Usefulness of selective COX-2 inhibitors as therapeutic agents against canine mammary tumors
Cyclooxygenase-2 (COX-2) is a key enzyme for converting arachidonic acids to prostanoids, which are known to be induced during inflammation and cancer initiation. Previously, it has been reported that COX inhibitors, such as aspirin, reduce the incidence of human colorectal cancer; therefore, it is widely believed that COX-2 is a potential therapeutic and chemoprevention target for several types of human cancer. However, whether selective COX-2 inhibitors have antitumor effects against canine mammary tumor cells remains unclear. In the present study, to elucidate the antitumor effect of selective COX-2 inhibitors against canine mammary tumors, we investigated the antitumor effects of meloxicam, etodolac and celecoxib using COX-2-expressing canine mammary tumor (CF33) cells. We analyzed the effects of selective COX-2 inhibitors on COX-2 protein expression levels in CF33 cells. Celecoxib (100 µM) was found to induce downregulation of COX-2 protein expression. We examined the effect of selective COX-2 inhibitors on CF33 cell proliferation. All the selective COX-2 inhibitors suppressed CF33 cell growth. Specifically, etodolac and celecoxib inhibited cell proliferation via a decrease in S-phase cells and an increase in G0/G1 arrest. We examined the apoptotic effect of selective COX-2 inhibitors on CF33 cells. Our data suggested that etodolac and celecoxib induced apoptosis in CF33 cells. In particular, celecoxib led to apoptosis mediated by the activation of the mitochondrial apoptosis pathway, including the upregulation of BAX expression, downregulation of Bcl-2 expression and activation of caspase-3/7. Furthermore, celecoxib increased the percentages of cells in both early apoptosis and late apoptosis. Our results revealed that celecoxib induced apoptosis and cell cycle arrest in CF33 cells. The data suggested that celecoxib is the most viable candidate as a therapeutic agent for the treatment of canine mammary tumors. Furthermore, our findings provide the first indication that COX-2 inhibition can provide a new therapeutic strategy for treating canine mammary tumors.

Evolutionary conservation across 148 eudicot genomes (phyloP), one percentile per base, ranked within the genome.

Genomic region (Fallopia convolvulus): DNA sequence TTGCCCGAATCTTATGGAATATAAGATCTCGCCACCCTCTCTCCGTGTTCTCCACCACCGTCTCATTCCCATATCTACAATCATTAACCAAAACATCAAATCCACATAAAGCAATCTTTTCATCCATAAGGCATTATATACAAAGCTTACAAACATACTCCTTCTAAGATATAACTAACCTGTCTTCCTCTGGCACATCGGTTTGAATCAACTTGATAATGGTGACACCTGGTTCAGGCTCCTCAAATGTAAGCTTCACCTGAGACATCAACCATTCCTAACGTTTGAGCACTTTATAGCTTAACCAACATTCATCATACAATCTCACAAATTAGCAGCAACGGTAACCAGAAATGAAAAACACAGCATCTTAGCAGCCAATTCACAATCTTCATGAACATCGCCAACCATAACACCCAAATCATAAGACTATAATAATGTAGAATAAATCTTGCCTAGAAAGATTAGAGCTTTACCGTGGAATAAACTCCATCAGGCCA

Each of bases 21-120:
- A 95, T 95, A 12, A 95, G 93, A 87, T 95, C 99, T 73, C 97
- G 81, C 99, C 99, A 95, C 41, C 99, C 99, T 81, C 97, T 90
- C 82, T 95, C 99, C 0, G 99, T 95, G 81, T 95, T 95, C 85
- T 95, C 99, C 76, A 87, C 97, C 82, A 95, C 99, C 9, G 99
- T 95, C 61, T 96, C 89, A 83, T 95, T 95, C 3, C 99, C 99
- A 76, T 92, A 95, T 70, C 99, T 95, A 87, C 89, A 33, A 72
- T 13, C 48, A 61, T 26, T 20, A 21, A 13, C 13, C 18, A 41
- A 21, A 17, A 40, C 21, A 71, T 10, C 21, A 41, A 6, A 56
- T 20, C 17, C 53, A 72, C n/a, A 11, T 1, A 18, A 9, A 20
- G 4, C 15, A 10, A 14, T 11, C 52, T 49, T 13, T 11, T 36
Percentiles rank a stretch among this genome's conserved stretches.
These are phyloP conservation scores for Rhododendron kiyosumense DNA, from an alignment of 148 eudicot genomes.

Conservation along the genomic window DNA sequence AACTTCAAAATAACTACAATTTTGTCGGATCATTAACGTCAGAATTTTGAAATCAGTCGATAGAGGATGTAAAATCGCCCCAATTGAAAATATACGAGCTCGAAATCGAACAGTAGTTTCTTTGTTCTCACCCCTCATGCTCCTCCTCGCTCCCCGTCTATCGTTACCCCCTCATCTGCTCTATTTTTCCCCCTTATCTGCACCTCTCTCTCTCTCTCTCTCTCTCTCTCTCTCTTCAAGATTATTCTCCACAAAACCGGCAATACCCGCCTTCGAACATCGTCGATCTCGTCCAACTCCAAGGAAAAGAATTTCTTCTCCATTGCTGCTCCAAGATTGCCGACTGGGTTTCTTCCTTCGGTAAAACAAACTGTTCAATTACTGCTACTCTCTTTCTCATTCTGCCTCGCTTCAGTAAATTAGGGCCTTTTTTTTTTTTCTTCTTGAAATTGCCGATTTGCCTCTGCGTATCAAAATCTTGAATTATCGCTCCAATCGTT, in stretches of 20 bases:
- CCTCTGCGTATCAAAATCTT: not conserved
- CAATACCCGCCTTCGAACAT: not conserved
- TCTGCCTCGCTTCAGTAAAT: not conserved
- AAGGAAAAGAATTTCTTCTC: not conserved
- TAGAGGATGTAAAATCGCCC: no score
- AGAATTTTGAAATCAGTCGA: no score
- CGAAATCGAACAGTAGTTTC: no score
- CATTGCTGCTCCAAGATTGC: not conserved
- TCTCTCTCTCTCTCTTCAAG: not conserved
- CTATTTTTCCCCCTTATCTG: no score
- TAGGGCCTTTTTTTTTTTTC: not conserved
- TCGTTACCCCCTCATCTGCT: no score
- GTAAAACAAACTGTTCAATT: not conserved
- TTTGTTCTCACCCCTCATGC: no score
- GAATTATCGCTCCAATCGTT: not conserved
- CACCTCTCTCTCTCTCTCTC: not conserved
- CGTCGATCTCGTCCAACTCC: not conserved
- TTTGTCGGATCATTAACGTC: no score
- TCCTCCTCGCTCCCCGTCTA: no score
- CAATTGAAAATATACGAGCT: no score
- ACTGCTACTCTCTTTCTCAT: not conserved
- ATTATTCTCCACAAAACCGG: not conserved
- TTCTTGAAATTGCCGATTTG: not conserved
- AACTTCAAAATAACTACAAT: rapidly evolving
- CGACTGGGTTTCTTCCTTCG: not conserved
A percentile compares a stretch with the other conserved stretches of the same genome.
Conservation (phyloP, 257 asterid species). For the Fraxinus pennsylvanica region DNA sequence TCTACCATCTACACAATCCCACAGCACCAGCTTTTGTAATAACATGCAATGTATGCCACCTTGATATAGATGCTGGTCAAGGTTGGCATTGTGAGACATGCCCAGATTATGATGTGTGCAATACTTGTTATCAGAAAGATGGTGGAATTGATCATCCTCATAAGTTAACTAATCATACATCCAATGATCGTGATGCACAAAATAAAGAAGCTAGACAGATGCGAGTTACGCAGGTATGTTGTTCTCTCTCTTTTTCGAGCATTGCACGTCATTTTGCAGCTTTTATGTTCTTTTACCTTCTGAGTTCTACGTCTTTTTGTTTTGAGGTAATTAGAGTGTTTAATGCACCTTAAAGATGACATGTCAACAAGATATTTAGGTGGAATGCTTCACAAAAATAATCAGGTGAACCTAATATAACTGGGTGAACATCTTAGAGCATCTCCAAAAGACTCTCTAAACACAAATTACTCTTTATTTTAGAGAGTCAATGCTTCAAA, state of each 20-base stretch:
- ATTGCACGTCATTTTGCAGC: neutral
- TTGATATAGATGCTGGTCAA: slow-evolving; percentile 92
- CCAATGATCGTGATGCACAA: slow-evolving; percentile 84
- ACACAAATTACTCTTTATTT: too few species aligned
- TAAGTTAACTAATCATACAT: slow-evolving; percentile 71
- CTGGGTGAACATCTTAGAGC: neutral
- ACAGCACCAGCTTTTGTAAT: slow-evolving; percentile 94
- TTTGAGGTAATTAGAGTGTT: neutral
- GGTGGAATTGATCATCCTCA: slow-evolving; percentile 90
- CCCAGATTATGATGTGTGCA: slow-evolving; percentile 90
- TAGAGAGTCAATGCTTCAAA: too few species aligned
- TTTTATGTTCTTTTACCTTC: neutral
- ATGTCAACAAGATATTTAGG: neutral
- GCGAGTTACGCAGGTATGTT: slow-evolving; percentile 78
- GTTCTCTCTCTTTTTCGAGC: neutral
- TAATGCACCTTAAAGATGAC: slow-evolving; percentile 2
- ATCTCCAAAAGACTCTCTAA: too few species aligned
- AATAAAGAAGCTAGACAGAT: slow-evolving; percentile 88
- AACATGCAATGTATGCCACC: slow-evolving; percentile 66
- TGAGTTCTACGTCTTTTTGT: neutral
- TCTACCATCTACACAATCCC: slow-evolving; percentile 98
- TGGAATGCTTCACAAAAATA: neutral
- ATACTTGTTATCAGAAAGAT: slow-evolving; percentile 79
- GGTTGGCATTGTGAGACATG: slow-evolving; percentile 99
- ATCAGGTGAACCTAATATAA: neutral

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Document Type: Research Article
Affiliations: Laboratory of Veterinary Pharmacology, Nihon University College of Bioresource Sciences, Kanagawa 252-8510, Japan
Publication date: January 1, 2014
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